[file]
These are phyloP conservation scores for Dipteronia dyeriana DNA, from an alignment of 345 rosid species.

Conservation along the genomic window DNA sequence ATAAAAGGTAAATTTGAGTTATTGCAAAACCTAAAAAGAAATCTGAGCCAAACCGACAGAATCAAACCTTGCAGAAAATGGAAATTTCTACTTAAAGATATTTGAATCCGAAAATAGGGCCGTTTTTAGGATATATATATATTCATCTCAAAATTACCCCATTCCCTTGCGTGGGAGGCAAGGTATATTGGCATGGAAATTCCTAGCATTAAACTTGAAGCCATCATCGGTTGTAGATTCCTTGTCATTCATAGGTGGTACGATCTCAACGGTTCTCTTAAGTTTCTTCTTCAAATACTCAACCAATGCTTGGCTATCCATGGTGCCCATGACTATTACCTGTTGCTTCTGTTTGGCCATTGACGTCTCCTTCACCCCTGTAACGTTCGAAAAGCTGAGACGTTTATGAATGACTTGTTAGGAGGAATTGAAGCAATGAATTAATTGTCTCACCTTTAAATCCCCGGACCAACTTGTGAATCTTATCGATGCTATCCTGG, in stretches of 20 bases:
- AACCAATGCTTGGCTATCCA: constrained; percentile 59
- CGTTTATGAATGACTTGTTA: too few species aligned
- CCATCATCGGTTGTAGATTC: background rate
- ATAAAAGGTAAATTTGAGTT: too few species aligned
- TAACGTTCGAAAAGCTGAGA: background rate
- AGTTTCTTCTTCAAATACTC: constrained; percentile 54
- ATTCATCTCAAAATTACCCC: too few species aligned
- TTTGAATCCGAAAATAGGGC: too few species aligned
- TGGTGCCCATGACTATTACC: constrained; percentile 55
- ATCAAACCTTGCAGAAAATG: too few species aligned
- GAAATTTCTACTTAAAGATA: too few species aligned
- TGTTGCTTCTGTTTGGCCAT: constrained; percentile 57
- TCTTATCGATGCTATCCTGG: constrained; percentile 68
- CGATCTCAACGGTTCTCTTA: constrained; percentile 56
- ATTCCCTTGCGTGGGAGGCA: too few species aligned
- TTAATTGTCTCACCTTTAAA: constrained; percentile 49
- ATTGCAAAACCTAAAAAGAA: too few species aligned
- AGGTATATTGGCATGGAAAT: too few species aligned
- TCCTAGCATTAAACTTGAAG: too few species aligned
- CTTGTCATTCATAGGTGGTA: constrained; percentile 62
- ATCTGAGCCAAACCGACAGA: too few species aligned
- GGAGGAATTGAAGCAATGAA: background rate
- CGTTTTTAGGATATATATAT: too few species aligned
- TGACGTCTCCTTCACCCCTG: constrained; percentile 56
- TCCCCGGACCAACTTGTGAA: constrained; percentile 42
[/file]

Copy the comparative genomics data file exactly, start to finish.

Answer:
These are phyloP conservation scores for Dipteronia dyeriana DNA, from an alignment of 345 rosid species.

Conservation along the genomic window DNA sequence ATAAAAGGTAAATTTGAGTTATTGCAAAACCTAAAAAGAAATCTGAGCCAAACCGACAGAATCAAACCTTGCAGAAAATGGAAATTTCTACTTAAAGATATTTGAATCCGAAAATAGGGCCGTTTTTAGGATATATATATATTCATCTCAAAATTACCCCATTCCCTTGCGTGGGAGGCAAGGTATATTGGCATGGAAATTCCTAGCATTAAACTTGAAGCCATCATCGGTTGTAGATTCCTTGTCATTCATAGGTGGTACGATCTCAACGGTTCTCTTAAGTTTCTTCTTCAAATACTCAACCAATGCTTGGCTATCCATGGTGCCCATGACTATTACCTGTTGCTTCTGTTTGGCCATTGACGTCTCCTTCACCCCTGTAACGTTCGAAAAGCTGAGACGTTTATGAATGACTTGTTAGGAGGAATTGAAGCAATGAATTAATTGTCTCACCTTTAAATCCCCGGACCAACTTGTGAATCTTATCGATGCTATCCTGG, in stretches of 20 bases:
- AACCAATGCTTGGCTATCCA: constrained; percentile 59
- CGTTTATGAATGACTTGTTA: too few species aligned
- CCATCATCGGTTGTAGATTC: background rate
- ATAAAAGGTAAATTTGAGTT: too few species aligned
- TAACGTTCGAAAAGCTGAGA: background rate
- AGTTTCTTCTTCAAATACTC: constrained; percentile 54
- ATTCATCTCAAAATTACCCC: too few species aligned
- TTTGAATCCGAAAATAGGGC: too few species aligned
- TGGTGCCCATGACTATTACC: constrained; percentile 55
- ATCAAACCTTGCAGAAAATG: too few species aligned
- GAAATTTCTACTTAAAGATA: too few species aligned
- TGTTGCTTCTGTTTGGCCAT: constrained; percentile 57
- TCTTATCGATGCTATCCTGG: constrained; percentile 68
- CGATCTCAACGGTTCTCTTA: constrained; percentile 56
- ATTCCCTTGCGTGGGAGGCA: too few species aligned
- TTAATTGTCTCACCTTTAAA: constrained; percentile 49
- ATTGCAAAACCTAAAAAGAA: too few species aligned
- AGGTATATTGGCATGGAAAT: too few species aligned
- TCCTAGCATTAAACTTGAAG: too few species aligned
- CTTGTCATTCATAGGTGGTA: constrained; percentile 62
- ATCTGAGCCAAACCGACAGA: too few species aligned
- GGAGGAATTGAAGCAATGAA: background rate
- CGTTTTTAGGATATATATAT: too few species aligned
- TGACGTCTCCTTCACCCCTG: constrained; percentile 56
- TCCCCGGACCAACTTGTGAA: constrained; percentile 42